This may explain why chocolate milk is often promoted as a great recovery drink. That said, most studies showing benefits are done on athletes whose workouts are typically more intense and frequent than the average exerciser.
Because of this, it’s unclear to what extent nonathletes benefit from drinking chocolate milk to recover from a workout (
What’s more, the benefits aren’t exclusive to chocolate milk.
A review of 12 studies reported that chocolate milk was no more effective than other carb- and protein-rich beverages at improving post-exercise recovery markers, such as serum lactate and serum creatine kinase (CK) (
Therefore, a homemade smoothie — or other well-balanced meals or snacks — are likely just as effective at helping your muscles recover from your workout while being much more nutritious.
Chocolate milk offers a combination of protein and carbs that may help boost your body’s ability to recover after workouts. However, well-balanced meals or snacks are likely more nutritious and equally effective options.
Drinking chocolate milk regularly may have several downsides.
Rich in added sugars
Typically, about half of the carbs found in chocolate milk come from added sugars. Some brands use high-fructose corn syrup (HFCS), a type of sweetener that has been linked to obesity and diabetes (
Most health authorities recommend that adults and children limit their intake of added sugars.
For instance, the American Heart Association (AHA) recommends that women and children consume less than 100 calories — or 6 teaspoons — of added sugar per day whereas men should aim for less than 150 calories or 9 teaspoons per day (
One cup (240 ml) of chocolate milk generally contains 11–17 grams of added sugar — about 3–4 teaspoons. That’s already up to a third of the average man’s and more than half of women’s and children’s daily upper limit (
Excessive intake of added sugars is linked to weight gain and a higher risk of chronic conditions, such as type 2 diabetes, heart disease, and even certain types of cancers (
Diets rich in added sugars have also been associated with acne, dental caries, and an increased risk of depression (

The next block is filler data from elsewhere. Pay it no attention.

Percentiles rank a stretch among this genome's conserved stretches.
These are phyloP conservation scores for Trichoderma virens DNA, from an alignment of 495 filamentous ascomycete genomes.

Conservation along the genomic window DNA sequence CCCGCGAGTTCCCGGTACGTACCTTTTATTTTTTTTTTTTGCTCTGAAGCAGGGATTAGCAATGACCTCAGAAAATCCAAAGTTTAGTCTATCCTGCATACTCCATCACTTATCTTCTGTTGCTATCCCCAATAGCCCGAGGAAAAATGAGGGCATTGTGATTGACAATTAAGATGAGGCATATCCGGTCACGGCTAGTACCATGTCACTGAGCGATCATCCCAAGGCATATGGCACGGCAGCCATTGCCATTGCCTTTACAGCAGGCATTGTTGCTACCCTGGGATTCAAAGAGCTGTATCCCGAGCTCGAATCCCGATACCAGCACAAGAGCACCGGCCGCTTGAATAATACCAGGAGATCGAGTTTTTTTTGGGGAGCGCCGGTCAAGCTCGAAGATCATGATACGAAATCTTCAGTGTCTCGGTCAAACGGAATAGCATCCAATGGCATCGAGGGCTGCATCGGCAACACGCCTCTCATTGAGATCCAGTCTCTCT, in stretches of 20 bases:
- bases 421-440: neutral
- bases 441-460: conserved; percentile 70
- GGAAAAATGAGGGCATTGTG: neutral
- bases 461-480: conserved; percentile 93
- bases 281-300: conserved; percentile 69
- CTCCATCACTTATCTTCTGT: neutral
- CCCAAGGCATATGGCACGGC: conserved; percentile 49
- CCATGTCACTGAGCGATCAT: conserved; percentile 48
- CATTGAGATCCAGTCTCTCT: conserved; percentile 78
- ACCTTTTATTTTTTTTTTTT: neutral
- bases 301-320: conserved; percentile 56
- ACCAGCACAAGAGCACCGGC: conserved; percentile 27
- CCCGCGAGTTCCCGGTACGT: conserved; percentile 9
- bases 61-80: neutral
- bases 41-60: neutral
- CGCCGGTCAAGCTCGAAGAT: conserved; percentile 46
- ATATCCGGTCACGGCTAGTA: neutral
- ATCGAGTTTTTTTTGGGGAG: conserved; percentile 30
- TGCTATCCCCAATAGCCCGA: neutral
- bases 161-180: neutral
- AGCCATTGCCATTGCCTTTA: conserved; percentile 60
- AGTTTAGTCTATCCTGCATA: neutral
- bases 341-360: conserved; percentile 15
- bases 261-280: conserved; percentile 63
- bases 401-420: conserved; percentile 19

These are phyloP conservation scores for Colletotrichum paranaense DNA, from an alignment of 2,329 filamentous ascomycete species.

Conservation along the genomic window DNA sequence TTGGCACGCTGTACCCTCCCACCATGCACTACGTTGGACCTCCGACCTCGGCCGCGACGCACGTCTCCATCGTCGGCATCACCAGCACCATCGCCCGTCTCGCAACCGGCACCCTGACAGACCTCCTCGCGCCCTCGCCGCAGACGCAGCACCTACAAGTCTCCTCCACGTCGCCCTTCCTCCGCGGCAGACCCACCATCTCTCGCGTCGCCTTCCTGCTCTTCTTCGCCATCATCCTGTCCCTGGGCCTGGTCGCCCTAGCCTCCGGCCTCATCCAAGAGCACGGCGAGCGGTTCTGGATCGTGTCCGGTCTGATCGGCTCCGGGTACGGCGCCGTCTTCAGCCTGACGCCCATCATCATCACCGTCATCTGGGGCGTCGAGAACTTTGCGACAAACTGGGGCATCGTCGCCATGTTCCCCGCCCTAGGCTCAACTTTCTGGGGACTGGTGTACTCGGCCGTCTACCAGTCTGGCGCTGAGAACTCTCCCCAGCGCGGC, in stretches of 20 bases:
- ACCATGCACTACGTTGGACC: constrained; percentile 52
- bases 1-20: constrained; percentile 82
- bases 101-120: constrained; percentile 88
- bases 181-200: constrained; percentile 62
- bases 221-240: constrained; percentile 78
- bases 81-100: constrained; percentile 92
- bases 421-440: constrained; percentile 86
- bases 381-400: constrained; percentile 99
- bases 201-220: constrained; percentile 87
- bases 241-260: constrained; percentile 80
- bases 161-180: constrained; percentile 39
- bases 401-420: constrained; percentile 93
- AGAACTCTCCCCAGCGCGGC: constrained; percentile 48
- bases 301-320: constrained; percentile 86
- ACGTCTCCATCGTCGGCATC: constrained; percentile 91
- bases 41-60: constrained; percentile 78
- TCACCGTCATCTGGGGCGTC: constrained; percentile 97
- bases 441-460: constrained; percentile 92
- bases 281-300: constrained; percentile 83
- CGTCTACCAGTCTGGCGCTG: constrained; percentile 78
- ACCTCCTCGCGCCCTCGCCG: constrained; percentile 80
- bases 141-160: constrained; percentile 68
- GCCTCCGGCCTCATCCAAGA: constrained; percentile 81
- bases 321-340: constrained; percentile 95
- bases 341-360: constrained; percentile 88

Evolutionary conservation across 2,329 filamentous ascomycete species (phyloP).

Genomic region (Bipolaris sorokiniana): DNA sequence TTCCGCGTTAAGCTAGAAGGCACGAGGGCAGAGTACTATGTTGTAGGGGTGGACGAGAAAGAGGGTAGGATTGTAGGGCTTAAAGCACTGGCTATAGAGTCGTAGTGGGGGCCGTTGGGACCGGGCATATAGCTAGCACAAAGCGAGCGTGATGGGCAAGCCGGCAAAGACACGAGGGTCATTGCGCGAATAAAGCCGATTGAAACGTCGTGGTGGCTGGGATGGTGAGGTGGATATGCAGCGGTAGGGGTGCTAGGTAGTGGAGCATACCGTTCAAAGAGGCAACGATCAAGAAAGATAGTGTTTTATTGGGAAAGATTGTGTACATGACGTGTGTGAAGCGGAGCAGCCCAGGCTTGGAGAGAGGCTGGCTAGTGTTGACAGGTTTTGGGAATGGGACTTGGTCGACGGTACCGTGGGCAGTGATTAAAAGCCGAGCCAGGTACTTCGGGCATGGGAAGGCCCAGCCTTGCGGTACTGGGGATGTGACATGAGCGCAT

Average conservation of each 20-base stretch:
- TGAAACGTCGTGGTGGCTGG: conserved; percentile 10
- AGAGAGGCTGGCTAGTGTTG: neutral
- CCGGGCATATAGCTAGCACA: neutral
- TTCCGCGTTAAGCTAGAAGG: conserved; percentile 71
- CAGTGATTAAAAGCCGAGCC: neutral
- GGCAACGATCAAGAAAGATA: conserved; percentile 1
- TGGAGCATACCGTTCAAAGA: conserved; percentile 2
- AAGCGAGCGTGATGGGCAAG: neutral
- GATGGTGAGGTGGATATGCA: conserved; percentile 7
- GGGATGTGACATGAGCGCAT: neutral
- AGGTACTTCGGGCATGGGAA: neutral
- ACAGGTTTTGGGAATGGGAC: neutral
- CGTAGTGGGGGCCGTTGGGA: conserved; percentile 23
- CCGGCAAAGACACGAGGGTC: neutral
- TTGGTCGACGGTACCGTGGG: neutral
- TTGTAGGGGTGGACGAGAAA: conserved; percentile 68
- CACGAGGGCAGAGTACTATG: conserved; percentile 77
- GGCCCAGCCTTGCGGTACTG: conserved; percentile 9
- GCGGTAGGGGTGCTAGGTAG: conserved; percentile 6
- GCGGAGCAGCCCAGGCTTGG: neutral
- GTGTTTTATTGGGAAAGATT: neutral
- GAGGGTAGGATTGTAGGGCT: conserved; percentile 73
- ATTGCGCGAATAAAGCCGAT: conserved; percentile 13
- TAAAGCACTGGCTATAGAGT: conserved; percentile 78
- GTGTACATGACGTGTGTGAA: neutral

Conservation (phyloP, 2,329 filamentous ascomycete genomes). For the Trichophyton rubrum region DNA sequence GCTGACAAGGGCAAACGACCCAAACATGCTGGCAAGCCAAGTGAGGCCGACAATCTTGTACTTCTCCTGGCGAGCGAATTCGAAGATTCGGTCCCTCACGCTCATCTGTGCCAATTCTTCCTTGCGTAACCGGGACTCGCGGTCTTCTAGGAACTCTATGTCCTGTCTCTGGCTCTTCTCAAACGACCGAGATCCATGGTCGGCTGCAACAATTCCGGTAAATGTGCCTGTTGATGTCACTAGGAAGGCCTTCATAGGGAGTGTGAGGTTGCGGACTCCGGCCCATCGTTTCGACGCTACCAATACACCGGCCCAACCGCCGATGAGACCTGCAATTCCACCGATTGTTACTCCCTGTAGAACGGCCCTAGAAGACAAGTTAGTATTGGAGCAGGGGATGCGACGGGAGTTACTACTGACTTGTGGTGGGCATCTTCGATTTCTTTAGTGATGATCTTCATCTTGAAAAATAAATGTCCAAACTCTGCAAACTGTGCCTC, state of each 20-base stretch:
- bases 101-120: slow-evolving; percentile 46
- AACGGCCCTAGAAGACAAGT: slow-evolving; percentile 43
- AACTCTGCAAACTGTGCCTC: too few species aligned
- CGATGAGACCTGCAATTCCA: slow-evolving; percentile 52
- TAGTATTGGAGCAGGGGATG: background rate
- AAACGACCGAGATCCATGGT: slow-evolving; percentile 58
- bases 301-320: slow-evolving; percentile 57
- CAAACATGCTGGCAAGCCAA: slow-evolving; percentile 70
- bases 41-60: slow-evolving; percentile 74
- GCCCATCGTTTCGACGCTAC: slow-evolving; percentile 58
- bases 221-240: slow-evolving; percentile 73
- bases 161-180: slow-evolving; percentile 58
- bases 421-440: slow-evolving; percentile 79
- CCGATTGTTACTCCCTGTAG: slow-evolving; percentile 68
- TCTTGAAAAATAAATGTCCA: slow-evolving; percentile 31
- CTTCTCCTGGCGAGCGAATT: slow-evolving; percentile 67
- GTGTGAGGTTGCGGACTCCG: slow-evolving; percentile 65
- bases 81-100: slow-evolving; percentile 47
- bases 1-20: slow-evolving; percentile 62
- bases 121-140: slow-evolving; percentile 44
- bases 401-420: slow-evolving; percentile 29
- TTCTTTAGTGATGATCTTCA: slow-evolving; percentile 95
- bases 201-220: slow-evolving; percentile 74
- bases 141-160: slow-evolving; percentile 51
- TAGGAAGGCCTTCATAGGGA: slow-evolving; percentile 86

Research shows that consuming 17–21% of calories from added sugar may increase your risk of heart disease by 38%, compared to consuming less than 8% of calories from added sugar (
What’s more, added sugar has been found to increase heart disease risk in children through increasing calorie intake and body fat. It also elevates heart disease risk factors, such as LDL (bad) cholesterol and triglyceride levels (
Not everyone can tolerate it
Chocolate milk contains lactose, a natural sugar found in milk and other dairy products.
Many people worldwide cannot digest lactose and experience gas, cramping, or diarrhea whenever dairy is consumed (31,
Moreover, some people are allergic to milk or develop chronic constipation when drinking it. This is more common in young children than in adults (
Chocolate milk is high in sugar and lactose, a protein that many people are unable to digest. Milk allergy is also common — especially in young children.
Chocolate milk provides important nutrients — such as calcium, protein, and vitamin D — which may benefit health. However, it’s high in calories and added sugar, which can contribute to weight gain and may increase your risk of certain chronic diseases.
Chocolate milk intake should be closely monitored in children. Too much can contribute to obesity, cavities, and other health issues in kids (
Though chocolate milk is a tasty beverage, it should be considered more of a dessert than a beverage for children and adults alike.
Chocolate milk is high in calories and added sugar and should be consumed in moderation.
Chocolate milk offers the same nutrients as cow’s milk but packs a hefty dose of added sugar.
This beverage may offer some benefits to your muscles and bones — but may also promote conditions like heart disease in adults and obesity in children due to its sugar content.
Therefore, chocolate milk is best enjoyed in moderation as an occasional treat rather than consumed on a daily basis.